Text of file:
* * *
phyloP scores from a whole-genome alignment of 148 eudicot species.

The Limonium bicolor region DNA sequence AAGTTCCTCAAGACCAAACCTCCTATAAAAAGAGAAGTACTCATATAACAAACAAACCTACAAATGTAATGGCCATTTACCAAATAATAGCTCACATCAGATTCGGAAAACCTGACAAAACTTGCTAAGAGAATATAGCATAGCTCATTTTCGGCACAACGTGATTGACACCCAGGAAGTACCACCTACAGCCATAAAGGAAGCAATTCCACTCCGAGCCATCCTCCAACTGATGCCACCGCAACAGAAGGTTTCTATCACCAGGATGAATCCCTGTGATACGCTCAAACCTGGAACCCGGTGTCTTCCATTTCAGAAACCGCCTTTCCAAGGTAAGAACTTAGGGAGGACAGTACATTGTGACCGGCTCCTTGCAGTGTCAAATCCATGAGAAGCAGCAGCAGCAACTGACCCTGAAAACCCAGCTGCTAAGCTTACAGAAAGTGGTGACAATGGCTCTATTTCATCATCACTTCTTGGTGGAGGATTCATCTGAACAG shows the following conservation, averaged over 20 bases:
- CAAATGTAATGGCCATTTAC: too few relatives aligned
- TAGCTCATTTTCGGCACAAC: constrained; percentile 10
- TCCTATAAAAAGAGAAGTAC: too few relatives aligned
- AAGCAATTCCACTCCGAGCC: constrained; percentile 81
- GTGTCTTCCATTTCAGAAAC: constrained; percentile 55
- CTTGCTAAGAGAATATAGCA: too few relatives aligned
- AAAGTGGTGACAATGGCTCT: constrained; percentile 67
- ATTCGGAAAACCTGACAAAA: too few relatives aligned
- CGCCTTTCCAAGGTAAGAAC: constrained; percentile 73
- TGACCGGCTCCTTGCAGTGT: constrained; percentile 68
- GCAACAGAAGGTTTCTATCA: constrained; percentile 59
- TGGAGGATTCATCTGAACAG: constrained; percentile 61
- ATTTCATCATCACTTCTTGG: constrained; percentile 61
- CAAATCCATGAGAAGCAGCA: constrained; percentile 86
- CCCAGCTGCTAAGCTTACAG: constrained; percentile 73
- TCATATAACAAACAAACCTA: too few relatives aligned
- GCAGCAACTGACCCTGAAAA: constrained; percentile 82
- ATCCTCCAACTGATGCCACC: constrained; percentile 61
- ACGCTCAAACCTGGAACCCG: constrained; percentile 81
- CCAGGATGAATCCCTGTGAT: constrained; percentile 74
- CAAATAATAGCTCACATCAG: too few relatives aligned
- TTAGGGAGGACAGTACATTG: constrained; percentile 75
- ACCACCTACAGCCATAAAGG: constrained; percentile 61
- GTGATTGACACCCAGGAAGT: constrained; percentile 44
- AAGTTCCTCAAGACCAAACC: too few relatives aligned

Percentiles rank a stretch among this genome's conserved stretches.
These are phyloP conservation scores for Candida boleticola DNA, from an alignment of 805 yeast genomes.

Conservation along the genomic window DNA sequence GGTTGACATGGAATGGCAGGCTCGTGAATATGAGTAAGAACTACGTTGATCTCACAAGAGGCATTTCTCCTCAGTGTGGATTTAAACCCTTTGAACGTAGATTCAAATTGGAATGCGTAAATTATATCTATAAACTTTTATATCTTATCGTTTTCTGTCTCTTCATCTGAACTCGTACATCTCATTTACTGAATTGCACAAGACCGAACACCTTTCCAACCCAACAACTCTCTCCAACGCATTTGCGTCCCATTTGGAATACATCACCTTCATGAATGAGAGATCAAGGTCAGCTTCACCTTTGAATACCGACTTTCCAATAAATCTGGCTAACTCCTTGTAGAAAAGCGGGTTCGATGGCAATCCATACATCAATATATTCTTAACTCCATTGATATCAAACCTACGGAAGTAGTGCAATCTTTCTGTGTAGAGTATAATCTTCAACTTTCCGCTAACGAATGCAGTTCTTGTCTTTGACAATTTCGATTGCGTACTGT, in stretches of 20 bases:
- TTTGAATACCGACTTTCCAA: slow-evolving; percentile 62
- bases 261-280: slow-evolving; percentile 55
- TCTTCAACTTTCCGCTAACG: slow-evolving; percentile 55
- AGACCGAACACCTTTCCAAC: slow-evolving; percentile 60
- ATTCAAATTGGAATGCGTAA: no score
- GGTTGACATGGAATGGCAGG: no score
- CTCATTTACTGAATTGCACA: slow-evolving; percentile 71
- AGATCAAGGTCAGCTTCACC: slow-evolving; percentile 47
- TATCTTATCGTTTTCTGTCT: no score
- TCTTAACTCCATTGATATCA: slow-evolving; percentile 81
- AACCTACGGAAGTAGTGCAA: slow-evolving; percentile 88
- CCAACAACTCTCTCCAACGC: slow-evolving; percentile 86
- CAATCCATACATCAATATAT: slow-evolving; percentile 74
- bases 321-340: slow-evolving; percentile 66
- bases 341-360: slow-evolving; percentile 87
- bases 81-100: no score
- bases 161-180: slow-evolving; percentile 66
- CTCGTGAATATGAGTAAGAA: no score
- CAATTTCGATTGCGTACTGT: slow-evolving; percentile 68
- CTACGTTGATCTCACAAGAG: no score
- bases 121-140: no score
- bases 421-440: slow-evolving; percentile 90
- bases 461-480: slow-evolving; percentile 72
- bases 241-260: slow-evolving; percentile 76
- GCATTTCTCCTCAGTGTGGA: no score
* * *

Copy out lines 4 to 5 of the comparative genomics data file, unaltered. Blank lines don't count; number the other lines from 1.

- TAGCTCATTTTCGGCACAAC: constrained; percentile 10
- TCCTATAAAAAGAGAAGTAC: too few relatives aligned